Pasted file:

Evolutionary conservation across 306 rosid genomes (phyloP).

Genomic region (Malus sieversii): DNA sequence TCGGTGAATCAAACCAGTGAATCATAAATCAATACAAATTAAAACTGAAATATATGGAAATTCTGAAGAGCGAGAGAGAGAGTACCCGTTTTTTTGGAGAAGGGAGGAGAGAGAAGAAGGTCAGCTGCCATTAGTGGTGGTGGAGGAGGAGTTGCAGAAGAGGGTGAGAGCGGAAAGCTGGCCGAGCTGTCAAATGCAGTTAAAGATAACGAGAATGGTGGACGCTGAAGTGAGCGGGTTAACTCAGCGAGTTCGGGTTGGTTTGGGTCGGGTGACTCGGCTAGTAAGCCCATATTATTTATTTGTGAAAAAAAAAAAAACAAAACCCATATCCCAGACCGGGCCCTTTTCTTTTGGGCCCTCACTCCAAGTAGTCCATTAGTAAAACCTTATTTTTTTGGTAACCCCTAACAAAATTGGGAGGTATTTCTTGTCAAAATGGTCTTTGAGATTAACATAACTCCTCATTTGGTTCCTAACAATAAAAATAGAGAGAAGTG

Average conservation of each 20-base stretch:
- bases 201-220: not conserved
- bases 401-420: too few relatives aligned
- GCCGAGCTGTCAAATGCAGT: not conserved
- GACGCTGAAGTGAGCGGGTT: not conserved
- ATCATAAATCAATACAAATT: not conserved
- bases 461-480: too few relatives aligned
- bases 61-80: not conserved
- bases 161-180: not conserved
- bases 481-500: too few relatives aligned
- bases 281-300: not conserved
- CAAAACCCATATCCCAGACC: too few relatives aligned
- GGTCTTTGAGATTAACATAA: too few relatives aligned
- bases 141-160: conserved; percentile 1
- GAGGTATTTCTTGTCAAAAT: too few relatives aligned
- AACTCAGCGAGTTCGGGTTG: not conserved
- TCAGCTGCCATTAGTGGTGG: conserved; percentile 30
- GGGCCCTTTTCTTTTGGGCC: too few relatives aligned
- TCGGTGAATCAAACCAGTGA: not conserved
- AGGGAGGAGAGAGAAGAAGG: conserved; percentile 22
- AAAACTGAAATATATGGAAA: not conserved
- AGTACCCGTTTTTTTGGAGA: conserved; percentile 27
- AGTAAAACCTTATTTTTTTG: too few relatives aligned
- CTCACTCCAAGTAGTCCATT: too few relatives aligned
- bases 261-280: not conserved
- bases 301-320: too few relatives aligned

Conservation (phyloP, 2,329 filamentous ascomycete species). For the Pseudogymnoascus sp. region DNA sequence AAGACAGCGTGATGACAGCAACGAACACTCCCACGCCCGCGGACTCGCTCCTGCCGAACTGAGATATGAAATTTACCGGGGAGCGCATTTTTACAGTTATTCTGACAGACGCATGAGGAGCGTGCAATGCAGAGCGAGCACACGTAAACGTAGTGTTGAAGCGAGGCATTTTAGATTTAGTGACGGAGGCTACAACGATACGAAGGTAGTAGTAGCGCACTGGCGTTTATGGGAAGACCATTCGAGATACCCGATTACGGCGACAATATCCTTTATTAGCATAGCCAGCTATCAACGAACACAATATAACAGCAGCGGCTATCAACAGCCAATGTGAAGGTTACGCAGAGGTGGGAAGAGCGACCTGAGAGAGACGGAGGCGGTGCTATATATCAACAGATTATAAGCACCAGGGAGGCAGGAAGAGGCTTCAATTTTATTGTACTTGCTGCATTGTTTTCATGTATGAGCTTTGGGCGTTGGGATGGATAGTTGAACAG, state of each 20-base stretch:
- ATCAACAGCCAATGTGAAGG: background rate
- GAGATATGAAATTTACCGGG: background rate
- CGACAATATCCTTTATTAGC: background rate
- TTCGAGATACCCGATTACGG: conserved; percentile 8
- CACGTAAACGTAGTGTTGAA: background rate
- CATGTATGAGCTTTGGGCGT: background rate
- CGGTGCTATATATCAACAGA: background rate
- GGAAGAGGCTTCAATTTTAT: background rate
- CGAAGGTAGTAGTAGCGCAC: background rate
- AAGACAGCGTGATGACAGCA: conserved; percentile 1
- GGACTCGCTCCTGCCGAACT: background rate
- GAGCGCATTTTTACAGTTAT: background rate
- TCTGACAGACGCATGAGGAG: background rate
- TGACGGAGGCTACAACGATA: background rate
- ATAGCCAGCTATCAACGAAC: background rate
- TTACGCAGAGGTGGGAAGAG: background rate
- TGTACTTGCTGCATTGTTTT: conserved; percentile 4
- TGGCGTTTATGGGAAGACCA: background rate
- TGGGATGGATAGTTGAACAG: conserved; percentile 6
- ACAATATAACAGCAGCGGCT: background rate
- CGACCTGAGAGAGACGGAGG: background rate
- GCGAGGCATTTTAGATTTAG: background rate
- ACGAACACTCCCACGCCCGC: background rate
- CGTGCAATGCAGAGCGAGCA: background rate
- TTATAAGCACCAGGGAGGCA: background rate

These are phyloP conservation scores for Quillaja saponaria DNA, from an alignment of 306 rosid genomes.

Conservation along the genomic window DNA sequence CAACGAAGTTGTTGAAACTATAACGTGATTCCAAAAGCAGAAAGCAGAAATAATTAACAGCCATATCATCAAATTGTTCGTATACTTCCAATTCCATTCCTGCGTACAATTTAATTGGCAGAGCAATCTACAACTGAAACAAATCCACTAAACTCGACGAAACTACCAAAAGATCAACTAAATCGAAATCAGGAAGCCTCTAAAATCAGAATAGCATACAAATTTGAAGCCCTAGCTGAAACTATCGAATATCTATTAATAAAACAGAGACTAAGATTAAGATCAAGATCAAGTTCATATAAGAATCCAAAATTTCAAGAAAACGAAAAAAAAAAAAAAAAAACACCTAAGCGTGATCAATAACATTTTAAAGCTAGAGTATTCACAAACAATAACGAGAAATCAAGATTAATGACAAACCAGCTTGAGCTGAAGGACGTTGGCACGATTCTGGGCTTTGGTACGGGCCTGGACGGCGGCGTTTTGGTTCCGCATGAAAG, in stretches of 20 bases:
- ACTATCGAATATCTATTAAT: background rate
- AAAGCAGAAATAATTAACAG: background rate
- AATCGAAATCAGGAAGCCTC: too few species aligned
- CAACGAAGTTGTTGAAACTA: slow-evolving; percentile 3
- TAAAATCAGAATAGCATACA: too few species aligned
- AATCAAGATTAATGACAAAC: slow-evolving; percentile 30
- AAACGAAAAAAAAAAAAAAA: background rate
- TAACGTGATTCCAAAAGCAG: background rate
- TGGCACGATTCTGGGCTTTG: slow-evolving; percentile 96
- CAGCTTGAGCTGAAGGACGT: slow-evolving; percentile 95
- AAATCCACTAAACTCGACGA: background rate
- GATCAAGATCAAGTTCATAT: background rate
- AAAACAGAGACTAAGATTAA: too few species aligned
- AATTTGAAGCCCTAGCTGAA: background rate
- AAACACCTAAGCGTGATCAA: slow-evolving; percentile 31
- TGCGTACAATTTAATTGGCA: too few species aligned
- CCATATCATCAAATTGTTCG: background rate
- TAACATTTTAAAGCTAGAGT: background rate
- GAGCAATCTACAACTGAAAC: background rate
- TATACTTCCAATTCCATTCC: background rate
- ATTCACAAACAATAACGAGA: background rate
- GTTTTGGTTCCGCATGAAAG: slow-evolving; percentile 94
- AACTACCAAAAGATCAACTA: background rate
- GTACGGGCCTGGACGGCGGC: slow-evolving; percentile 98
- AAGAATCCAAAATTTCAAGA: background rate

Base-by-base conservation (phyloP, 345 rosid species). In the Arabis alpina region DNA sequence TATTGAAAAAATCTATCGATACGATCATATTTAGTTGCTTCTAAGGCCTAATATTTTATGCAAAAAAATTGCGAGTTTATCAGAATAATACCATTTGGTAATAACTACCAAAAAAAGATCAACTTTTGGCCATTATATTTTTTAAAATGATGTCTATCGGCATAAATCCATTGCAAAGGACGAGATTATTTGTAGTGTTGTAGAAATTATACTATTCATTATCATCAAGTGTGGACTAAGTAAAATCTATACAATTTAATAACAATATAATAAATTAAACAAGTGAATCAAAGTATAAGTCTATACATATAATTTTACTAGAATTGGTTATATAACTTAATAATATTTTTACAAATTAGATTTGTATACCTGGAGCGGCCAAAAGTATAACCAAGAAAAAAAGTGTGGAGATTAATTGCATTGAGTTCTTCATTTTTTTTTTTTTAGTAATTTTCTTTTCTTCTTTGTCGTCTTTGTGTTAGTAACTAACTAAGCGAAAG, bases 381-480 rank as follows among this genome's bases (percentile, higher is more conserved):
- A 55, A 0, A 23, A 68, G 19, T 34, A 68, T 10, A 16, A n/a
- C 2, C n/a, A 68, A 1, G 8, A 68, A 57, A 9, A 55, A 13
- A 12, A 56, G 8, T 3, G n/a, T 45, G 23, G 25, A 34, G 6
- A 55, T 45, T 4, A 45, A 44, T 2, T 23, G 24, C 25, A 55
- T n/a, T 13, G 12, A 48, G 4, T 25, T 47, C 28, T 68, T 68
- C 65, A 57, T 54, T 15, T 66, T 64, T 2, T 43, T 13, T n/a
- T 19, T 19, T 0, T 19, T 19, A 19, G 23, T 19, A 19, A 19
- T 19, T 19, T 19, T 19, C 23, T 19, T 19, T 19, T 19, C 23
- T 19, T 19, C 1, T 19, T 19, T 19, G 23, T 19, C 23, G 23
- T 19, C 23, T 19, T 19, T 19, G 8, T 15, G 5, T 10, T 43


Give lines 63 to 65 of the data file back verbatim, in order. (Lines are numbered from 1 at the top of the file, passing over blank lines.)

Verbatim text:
- AAACGAAAAAAAAAAAAAAA: background rate
- TAACGTGATTCCAAAAGCAG: background rate
- TGGCACGATTCTGGGCTTTG: slow-evolving; percentile 96